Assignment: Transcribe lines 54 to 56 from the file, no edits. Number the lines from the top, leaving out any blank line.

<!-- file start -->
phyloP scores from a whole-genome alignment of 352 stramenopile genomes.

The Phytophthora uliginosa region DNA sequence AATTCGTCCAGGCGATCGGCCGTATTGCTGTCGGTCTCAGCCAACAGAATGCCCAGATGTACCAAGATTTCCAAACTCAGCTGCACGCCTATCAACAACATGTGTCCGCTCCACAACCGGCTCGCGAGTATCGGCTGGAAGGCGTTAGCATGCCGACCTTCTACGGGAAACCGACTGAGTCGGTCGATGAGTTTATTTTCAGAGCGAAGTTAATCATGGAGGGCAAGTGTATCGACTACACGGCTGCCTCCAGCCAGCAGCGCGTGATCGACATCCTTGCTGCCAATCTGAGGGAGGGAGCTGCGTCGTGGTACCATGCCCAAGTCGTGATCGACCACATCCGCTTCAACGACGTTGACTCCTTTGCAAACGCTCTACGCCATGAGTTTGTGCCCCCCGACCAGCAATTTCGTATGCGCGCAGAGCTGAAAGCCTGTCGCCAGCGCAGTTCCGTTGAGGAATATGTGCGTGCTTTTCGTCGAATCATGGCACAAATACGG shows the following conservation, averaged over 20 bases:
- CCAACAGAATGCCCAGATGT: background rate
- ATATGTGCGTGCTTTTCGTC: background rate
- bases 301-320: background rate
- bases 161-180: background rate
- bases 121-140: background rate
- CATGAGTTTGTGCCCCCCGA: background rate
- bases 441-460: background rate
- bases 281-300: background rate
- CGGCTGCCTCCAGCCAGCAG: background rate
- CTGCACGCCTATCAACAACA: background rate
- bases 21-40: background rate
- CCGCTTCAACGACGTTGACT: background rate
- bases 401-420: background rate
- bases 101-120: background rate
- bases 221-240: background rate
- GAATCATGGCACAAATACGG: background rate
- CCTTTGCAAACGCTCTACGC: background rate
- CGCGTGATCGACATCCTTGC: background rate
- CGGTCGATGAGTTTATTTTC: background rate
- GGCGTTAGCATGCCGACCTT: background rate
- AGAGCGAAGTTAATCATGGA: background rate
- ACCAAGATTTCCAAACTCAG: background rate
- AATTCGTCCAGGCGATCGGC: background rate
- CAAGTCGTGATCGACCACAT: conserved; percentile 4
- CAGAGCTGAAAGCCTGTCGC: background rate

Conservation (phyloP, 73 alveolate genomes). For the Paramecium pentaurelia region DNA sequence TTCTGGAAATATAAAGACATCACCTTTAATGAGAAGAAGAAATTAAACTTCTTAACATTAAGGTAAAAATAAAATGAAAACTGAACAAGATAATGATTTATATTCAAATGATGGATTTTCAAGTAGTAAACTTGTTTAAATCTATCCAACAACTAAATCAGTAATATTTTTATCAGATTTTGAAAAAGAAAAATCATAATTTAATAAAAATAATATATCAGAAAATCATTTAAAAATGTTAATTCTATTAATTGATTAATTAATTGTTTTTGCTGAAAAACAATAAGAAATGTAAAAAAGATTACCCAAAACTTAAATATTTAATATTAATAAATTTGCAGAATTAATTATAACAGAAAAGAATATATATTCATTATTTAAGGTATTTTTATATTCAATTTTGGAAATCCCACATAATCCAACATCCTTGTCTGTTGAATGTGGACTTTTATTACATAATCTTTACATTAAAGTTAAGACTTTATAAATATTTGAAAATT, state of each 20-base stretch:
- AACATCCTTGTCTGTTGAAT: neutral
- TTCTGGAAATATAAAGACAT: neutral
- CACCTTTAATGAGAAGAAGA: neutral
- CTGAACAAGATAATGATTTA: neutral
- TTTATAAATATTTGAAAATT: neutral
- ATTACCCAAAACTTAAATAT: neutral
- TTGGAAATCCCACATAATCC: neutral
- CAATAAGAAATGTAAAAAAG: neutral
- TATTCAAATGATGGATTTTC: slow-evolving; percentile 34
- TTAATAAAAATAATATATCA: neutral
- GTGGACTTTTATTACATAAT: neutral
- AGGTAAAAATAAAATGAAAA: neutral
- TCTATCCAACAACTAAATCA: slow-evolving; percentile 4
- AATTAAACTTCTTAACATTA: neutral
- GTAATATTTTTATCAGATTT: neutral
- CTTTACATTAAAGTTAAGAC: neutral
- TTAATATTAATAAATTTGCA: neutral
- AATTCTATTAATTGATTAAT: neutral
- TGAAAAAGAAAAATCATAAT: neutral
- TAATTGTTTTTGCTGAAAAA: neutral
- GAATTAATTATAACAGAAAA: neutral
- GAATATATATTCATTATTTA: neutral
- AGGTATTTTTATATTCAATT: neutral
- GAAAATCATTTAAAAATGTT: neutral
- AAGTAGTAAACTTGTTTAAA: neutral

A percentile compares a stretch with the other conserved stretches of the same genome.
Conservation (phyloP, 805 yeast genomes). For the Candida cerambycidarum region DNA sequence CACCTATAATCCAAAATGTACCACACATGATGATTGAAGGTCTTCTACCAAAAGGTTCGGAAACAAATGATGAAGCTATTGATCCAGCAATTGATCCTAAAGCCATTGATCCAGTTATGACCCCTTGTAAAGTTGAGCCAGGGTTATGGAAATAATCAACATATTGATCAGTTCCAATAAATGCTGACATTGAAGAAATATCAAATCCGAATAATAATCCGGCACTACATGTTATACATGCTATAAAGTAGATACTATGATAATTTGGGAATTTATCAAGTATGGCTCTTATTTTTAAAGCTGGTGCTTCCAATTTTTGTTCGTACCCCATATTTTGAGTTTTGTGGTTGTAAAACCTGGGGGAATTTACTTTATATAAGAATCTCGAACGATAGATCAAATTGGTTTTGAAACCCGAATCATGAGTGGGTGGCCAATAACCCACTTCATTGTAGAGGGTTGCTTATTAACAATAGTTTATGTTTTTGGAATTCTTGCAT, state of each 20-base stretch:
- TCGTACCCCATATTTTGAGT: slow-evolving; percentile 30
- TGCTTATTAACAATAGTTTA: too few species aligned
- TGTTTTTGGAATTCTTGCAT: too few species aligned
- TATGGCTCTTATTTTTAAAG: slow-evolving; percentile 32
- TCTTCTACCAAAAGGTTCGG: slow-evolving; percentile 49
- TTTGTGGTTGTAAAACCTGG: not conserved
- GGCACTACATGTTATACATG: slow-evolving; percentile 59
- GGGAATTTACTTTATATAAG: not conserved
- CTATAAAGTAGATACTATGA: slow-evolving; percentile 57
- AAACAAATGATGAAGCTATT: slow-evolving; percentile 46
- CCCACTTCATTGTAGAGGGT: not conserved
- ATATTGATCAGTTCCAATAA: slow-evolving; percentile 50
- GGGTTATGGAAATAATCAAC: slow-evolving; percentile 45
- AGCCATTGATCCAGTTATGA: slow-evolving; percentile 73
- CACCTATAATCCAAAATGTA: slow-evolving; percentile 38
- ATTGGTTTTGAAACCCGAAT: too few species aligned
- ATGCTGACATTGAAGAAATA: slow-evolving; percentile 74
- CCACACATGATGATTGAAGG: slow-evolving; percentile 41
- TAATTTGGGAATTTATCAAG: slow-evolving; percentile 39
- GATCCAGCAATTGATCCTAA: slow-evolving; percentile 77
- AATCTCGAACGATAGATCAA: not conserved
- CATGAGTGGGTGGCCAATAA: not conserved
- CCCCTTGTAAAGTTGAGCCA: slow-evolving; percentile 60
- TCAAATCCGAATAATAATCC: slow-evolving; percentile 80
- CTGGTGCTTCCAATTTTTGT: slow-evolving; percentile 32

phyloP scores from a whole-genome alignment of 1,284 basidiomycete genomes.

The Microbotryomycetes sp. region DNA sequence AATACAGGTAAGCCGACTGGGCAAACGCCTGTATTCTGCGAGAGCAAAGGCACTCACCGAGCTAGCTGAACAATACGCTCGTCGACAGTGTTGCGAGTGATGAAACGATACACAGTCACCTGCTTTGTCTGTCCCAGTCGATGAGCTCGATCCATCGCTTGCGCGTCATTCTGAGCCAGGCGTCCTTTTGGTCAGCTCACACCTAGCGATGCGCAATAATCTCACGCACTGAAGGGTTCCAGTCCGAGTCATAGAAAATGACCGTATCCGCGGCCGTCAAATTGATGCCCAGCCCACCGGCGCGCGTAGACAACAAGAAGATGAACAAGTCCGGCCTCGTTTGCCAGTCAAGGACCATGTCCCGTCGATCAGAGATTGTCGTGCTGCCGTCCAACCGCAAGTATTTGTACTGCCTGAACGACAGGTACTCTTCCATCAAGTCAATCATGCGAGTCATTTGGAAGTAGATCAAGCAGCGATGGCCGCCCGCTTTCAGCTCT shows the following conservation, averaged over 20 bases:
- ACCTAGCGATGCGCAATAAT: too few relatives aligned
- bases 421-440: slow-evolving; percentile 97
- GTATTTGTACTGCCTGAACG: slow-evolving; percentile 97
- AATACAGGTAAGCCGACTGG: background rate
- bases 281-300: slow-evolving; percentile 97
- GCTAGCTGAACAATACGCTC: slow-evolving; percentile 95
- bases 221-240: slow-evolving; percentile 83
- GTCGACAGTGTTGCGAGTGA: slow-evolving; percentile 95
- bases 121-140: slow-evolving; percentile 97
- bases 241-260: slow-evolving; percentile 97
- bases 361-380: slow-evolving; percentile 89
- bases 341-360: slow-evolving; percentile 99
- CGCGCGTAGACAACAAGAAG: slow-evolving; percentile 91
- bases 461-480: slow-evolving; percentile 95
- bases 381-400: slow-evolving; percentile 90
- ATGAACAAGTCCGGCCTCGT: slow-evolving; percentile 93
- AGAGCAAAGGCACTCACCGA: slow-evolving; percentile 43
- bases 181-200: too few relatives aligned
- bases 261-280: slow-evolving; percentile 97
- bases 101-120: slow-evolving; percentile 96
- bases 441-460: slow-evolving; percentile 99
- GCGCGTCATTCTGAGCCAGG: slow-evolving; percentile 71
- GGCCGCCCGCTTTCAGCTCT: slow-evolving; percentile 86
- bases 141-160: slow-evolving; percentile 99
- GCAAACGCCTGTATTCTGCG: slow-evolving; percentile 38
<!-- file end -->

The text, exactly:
A percentile compares a stretch with the other conserved stretches of the same genome.
Conservation (phyloP, 805 yeast genomes). For the Candida cerambycidarum region DNA sequence CACCTATAATCCAAAATGTACCACACATGATGATTGAAGGTCTTCTACCAAAAGGTTCGGAAACAAATGATGAAGCTATTGATCCAGCAATTGATCCTAAAGCCATTGATCCAGTTATGACCCCTTGTAAAGTTGAGCCAGGGTTATGGAAATAATCAACATATTGATCAGTTCCAATAAATGCTGACATTGAAGAAATATCAAATCCGAATAATAATCCGGCACTACATGTTATACATGCTATAAAGTAGATACTATGATAATTTGGGAATTTATCAAGTATGGCTCTTATTTTTAAAGCTGGTGCTTCCAATTTTTGTTCGTACCCCATATTTTGAGTTTTGTGGTTGTAAAACCTGGGGGAATTTACTTTATATAAGAATCTCGAACGATAGATCAAATTGGTTTTGAAACCCGAATCATGAGTGGGTGGCCAATAACCCACTTCATTGTAGAGGGTTGCTTATTAACAATAGTTTATGTTTTTGGAATTCTTGCAT, state of each 20-base stretch:
- TCGTACCCCATATTTTGAGT: slow-evolving; percentile 30